The Affordable Care Act (ACA) was designed to lessen the financial burden of healthcare insurance for Americans and ensure access to insurance for all. Employers have taken on an important role here, as the government has mandated that they make affordable health insurance available to employees—and to confirm that they’re doing so through ongoing reporting requirements.
Organizations that are classified as Applicable Large Employers (ALEs) are required to comply with the ACA law’s responsibilities. But that’s not always easy.
For example, one requirement—the ACA full-time employee rules—requires that ALEs offer affordable Minimum Essential Coverage (MEC) to at least 95% of their full-time employees, and their dependents. The coverage must meet Minimum Value (MV) and be affordable to employees.
That may sound easy enough—after all you know who your full-time employees are. Unfortunately, while it sounds easy, it’s not. In fact, it can be quite confusing. But it’s important that employers get it right.
First, it’s important to understand some key terms related to the ACA’s full-time employee rules.
- An Applicable Large Employer (ALE) is an employer with at least 50 full-time employees, including full-time equivalent employees for more than 120 days during the preceding calendar year.
- ACA full-time employees are those who work 30 hours a week or 130 hours a month. As you can see, this is not most employers’ general understanding of what a full-time employee is. But, it’s the IRS definition you need to abide by.
- The ACA Employer Mandate is a requirement that employers offer health insurance to their full-time employees, including full-time equivalent employees. If they don’t, it can result in a penalty letter—Letter 226J.
So, exactly what is it that makes this all so challenging?
The ACA Full-Time Employee Rules Challenge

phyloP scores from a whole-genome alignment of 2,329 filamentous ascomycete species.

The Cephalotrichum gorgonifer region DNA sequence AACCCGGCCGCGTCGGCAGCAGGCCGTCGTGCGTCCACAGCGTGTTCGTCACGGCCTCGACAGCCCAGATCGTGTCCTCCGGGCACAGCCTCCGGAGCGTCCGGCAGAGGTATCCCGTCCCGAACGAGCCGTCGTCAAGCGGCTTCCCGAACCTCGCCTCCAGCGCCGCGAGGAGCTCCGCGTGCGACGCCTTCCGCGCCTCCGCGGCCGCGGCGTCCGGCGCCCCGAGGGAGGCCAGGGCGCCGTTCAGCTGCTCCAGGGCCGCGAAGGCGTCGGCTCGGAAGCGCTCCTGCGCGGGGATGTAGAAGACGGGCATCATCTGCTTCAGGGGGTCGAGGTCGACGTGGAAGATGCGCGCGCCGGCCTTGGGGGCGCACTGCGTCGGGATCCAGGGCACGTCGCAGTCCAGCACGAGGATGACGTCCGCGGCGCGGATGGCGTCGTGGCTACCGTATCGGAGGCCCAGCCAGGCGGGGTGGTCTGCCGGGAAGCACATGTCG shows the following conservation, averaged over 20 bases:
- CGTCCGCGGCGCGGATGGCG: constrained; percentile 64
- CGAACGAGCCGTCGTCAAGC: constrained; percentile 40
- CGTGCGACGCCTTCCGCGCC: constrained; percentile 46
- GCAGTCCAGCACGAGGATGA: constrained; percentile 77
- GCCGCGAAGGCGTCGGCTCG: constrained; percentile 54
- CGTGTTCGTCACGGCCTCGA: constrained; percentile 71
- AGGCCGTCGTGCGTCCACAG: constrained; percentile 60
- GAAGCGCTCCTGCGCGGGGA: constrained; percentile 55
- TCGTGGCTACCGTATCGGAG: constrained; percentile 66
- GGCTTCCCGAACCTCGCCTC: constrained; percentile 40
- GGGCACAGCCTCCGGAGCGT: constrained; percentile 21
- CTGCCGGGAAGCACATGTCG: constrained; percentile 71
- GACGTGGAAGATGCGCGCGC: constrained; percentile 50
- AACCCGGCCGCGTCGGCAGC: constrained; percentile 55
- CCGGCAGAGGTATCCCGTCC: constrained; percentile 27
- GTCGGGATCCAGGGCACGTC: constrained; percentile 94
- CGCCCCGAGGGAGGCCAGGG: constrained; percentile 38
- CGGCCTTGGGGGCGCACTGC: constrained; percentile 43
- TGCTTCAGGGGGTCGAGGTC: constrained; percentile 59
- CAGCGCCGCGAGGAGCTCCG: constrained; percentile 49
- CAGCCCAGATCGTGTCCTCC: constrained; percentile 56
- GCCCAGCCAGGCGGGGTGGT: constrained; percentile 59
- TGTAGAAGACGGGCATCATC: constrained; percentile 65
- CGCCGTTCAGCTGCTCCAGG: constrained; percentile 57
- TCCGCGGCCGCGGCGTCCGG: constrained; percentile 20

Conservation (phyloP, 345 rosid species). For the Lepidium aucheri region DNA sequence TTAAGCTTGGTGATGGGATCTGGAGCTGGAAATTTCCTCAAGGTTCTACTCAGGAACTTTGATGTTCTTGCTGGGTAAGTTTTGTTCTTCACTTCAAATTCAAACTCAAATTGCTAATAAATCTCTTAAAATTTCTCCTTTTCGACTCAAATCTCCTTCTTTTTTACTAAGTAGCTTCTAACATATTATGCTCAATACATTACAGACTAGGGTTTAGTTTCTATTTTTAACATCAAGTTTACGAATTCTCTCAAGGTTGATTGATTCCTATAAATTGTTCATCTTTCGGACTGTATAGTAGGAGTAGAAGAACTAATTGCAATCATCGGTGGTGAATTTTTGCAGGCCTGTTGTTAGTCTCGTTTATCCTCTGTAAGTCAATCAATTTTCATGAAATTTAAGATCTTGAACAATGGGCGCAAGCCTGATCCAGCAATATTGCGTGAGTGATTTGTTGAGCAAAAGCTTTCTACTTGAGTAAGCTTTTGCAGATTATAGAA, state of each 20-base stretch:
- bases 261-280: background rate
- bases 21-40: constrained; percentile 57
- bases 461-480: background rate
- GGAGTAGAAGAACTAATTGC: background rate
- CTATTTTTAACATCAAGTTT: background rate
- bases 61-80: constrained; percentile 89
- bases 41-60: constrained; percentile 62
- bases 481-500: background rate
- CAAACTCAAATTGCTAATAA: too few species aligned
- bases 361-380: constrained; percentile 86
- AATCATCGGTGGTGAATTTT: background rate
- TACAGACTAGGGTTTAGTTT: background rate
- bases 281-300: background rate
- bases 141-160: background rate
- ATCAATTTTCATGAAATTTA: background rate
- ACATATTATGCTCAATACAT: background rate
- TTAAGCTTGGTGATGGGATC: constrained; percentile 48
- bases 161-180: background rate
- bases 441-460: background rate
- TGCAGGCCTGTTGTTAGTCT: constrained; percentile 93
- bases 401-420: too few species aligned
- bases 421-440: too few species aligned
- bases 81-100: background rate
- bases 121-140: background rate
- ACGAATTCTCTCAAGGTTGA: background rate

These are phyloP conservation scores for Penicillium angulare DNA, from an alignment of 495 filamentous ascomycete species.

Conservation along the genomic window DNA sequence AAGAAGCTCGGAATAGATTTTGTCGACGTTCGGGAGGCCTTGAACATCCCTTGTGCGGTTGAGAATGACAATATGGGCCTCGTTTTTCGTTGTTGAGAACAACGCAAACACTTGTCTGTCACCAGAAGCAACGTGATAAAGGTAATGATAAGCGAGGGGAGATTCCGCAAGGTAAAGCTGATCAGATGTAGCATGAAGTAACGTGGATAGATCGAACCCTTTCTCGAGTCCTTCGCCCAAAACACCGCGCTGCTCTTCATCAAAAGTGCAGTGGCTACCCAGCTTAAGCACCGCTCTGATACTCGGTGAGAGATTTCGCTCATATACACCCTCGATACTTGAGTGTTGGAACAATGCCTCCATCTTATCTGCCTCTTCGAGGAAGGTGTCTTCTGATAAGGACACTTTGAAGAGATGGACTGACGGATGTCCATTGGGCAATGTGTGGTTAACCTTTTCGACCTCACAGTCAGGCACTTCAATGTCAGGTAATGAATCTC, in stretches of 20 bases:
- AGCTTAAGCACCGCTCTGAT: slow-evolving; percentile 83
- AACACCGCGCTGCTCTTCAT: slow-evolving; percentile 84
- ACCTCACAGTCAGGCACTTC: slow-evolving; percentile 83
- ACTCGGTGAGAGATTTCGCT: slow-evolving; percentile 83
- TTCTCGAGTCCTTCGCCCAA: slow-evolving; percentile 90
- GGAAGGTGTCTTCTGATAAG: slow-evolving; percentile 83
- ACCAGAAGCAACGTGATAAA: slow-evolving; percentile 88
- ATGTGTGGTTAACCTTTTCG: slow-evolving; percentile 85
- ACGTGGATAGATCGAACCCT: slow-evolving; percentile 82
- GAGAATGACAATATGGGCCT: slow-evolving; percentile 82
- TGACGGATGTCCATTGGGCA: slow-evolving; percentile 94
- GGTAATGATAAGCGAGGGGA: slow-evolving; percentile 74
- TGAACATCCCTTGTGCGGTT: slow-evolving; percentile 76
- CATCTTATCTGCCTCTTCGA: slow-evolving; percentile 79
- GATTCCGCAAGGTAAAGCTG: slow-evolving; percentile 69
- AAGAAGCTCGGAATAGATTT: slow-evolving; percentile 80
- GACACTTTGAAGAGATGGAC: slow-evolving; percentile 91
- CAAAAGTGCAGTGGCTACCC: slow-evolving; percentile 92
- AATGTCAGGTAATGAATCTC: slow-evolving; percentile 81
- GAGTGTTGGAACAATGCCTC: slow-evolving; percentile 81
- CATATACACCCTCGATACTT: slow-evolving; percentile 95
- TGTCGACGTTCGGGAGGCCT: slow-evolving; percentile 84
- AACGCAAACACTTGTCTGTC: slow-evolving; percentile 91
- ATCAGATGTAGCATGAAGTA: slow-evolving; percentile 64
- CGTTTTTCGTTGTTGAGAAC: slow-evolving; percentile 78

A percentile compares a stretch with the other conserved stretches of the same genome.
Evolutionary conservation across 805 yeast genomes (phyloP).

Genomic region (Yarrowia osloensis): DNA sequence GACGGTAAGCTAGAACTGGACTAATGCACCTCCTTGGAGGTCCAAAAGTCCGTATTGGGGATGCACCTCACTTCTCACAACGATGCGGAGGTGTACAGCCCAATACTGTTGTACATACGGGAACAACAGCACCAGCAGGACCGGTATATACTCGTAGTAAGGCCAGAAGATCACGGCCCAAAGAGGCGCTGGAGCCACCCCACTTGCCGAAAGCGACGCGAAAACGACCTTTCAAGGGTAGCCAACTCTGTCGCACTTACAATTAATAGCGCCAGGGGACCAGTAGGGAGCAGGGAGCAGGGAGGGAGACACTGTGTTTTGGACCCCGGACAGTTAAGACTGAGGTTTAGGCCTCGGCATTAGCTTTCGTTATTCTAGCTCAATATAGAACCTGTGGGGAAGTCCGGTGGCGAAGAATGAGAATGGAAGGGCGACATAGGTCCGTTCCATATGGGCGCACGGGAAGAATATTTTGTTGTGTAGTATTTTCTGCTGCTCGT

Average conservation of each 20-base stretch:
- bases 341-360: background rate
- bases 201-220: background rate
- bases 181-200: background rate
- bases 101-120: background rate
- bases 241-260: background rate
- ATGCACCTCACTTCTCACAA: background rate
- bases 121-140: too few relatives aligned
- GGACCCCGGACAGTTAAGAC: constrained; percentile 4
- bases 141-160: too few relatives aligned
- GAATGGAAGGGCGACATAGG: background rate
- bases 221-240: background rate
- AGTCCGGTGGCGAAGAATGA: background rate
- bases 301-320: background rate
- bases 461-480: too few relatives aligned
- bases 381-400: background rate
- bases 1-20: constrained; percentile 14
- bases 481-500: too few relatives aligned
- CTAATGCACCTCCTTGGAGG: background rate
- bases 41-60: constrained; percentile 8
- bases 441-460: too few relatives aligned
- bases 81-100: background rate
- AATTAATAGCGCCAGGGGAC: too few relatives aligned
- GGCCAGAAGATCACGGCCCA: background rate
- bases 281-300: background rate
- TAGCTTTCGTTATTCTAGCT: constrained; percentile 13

Especially for companies that employ a large number of variable-hour employees—for instance, employees who work different shifts and hours on a regular basis—it can be challenging to identify those who work 30 hours a week or 130 hours a month. That requires the use of the Look-Back Measurement Method to calculate average hours worked over time.
Full-time equivalent (FTE) employees must also be considered. Here, we’re not talking about actual employees, but about a calculation of all non-full-time employees. Part-timers and seasonal workers’ hours must be added together monthly to achieve this calculation.
Here’s how to do this calculation: Take your total number of part-time and seasonal employees and total their hours of service for a specific month. Then divide that total by 120. This will be your FTE count for that month. Add to your full-time employee count to determine ALE status. Keep in mind that you will need to do this calculation on a monthly basis and average it over the prior year to determine ALE status for the current year.
There are some practical steps employers can take to ensure that they are accurately calculating full-time employee and full-time equivalent (FTE) employee hours to meet the ACA full-time employee benefit rules.
Practical Steps to Take
To ensure compliance, follow these important steps:
- Accurately track employee hours. This is a foundational “must do.” Be sure that you are tracking all hours worked by employees, including part-time and seasonal employees. When employee classifications are accurately logged in your payroll, HCM, and benefits platforms, this task will be much simplified.
- Review employee classifications regularly to ensure both accuracy and consistency.
- Offer affordable health insurance coverage to full-time employees and their dependents if you can be classified as an ALE.
- Stay up-to-date on changes to the ACA and its requirements.
Finally, consult with an ACA expert to ensure you’re in compliance to avoid penalties, which can be steep. Outsourcing your ACA compliance to a full-service solution provider, like Trusaic, can help.
We’re committed to helping companies reduce risk, avoid penalties, and achieve 100% ACA compliance. For questions about the ACA contact us here.